A man weaved through the doors and up to the desk, bright red hair merging with a blue jumper heavy with the smell of rain in the grey room. The tall cop and Angel shuffled along a bit as he approached the desk.
‘Just take a seat, sir,’ the desk sergeant directed the drunk man towards the polyester chairs bolted to the floor at the side of his workstation. ‘While we deal with this other matter.’
‘Skedaddle, take her through the other side,’ the desk sergeant told the tall cop, brushing them off. ‘Fingerprints and a nice wee photograph and put her in the cells.’
‘We need to empty your pockets first of any valuables,’ said the tall cop, taking her arm and through a door, which he locked. ‘We’ll keep them here safe for yeh, but you’ll need to sign for them.
And if you’ve got belt, we’ll need to take that as well.’ He looked at her feet. She wore slip on shoes. ‘No laces, that’s good.’
Another female cop with sleepy eyes and curly hair appeared on the other side of the counter, rubbing her chin and mouth. She opened the hatch and came through to frisk her as the tall cop emptied the contents of her purse on to the counter.
‘You putting her in a holding cell?’ the tall cop asked his colleague.’
‘Depends how busy we get. It’s still early, need to wait until the dancing, Clatty Pat’s empties. That’s about three in the morning. Then we’ll clear our feet.’
‘Can you take your earring out?’ she waved a finger at Angel and pulled on her own earlobe to show what she meant.
Angel cocked her head to take her earrings out. It was she imagined being like the inside of a submarine. The subterranean stink of sweat, fag smoke, shit and perfume of toilets stuck to her clothes, the clink of metal doors in the corridor echoing with the sound of ‘Turnkey, Turnkey’ and the dark blue almost black institutional paint.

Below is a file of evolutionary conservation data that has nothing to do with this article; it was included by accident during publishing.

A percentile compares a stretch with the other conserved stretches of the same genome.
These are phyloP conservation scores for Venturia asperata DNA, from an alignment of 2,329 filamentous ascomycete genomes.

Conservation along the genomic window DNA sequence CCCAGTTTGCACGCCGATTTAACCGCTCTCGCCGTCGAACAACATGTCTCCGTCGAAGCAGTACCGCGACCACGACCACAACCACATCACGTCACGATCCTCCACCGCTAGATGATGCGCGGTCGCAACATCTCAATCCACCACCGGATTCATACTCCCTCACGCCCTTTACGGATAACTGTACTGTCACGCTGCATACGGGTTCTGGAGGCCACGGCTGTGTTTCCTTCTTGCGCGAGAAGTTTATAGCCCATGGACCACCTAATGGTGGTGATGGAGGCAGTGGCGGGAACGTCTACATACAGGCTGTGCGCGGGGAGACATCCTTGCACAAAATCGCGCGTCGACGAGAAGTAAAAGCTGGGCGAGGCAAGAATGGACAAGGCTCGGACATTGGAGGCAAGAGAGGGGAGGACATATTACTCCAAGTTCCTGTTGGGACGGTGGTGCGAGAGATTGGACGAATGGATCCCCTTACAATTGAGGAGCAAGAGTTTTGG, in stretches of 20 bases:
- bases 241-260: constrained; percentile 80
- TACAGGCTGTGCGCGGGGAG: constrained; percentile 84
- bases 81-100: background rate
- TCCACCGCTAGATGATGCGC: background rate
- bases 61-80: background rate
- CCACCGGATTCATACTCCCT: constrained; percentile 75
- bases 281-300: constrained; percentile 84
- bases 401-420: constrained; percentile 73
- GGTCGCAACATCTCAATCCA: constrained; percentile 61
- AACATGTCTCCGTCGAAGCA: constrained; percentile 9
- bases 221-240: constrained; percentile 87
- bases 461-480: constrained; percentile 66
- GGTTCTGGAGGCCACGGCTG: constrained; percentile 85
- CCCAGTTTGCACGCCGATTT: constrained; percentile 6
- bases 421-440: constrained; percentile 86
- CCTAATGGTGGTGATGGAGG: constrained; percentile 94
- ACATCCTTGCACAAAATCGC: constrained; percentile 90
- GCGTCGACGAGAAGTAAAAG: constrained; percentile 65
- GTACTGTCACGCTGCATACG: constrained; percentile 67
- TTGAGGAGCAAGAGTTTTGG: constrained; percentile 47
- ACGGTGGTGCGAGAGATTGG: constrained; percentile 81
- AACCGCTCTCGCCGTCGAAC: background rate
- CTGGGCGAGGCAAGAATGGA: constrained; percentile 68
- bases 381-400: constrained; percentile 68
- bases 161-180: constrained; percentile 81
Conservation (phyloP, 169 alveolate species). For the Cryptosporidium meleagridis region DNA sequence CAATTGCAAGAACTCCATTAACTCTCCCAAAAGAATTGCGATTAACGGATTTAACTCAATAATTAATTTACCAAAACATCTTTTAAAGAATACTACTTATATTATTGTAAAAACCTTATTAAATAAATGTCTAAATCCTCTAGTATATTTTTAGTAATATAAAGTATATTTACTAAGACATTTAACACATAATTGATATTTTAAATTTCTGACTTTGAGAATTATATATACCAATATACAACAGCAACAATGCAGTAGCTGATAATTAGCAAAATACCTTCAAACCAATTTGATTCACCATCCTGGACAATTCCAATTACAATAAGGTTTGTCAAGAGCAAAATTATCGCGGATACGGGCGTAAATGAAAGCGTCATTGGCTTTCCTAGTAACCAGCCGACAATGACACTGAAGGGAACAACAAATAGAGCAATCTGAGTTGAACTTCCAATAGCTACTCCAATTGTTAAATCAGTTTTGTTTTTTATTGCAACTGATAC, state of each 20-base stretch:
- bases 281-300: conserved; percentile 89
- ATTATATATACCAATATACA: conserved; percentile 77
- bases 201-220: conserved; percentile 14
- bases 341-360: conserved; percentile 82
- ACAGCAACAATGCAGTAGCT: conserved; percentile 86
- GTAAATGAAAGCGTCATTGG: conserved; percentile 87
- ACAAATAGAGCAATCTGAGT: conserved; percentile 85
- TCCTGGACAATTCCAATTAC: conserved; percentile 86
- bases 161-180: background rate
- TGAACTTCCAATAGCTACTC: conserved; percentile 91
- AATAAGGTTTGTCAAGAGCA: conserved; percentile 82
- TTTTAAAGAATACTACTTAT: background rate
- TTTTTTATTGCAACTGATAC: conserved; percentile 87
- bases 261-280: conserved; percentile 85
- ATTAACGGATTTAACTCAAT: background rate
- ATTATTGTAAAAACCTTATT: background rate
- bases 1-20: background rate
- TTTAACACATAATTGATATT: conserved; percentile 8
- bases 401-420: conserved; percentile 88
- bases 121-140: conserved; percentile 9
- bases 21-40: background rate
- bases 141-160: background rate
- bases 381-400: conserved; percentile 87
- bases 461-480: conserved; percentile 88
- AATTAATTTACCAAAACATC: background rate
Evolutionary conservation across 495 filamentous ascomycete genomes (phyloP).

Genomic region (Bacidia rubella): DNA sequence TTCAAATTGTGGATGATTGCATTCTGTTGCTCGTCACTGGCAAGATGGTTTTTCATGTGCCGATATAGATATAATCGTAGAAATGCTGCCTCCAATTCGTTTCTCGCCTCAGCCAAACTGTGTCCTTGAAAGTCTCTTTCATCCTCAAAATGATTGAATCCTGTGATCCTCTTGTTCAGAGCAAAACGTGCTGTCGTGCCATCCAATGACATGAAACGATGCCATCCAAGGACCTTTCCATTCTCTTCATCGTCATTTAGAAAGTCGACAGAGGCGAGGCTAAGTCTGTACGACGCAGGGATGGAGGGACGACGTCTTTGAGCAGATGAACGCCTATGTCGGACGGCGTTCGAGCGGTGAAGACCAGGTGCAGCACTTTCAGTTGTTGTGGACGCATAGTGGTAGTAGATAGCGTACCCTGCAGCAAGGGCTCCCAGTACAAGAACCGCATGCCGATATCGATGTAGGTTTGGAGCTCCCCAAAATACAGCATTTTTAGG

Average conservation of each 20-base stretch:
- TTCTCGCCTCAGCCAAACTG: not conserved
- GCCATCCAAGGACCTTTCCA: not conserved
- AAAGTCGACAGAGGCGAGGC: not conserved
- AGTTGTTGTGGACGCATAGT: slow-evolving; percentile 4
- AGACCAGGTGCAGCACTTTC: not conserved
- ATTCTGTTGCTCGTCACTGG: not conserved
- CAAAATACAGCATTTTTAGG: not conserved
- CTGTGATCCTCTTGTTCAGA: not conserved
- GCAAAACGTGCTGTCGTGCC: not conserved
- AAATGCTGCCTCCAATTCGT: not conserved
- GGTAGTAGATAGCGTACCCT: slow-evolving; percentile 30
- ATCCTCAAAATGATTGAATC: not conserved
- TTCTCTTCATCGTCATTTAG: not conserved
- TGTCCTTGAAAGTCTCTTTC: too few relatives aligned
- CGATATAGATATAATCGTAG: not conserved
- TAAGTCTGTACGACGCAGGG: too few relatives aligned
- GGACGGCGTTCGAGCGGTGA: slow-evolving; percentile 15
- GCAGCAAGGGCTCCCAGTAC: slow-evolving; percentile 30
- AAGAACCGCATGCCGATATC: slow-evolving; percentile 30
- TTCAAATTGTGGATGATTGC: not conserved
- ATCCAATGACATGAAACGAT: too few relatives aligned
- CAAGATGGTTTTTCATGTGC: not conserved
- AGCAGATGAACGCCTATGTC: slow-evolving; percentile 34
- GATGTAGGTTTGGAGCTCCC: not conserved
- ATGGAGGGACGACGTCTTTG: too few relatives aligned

The women cop kept her eyes fixed on Angel’s face and hands. ‘Any other sharp objects or jewellery?’
‘House or car keys?’
‘Eh, aye,’ Angel went to dip her hand into the side pocket of Pizza Face’s Wrangler jacket she’d been wearing, but the women cop grabbed at her wrist.
‘Can you take your jacket off please?’ she asked.
When Angel handed her the jacket she shook it like a blanket, watching to see if anything fell out. She plunked her hand in the side pocket and rattled the set of house keys down on the counter and checked the other side pocket. She held the Wrangler by the collar, unbuttoning the breast pocket and the jacket following sideways towards the stone floor as her fingers wiggled inside. Her hand came out clutching a silver piece of tinfoil. She held it out in the palm of her hand.
‘Whit’s this?’ she asked.
Angel staggered and felt her legs go from under her and the tall cop grabbed her arm to keep her upright. ‘I don’t know,’ she said, eventually.
The woman cop’s laugh turned into a sneer. She placed the silver wrapper on the counter and checked the other pocket, bringing out another silver wrapper and placing that on the counter beside it.
‘Keep an eye on her,’ she told the tall cop. ‘I’ll get onto forensics and get it tested.’
‘Do yourself a favour here,’ she said to Angel. ‘If it is what I think it is, just tell us whit it is. If you’re dealing you’re looking at five to ten years, but if it’s for your ain personal use, we’re better knowing that now. Just tell us whit it is?’
‘I don’t know,’ Angel sobbed, clutching at her ribs.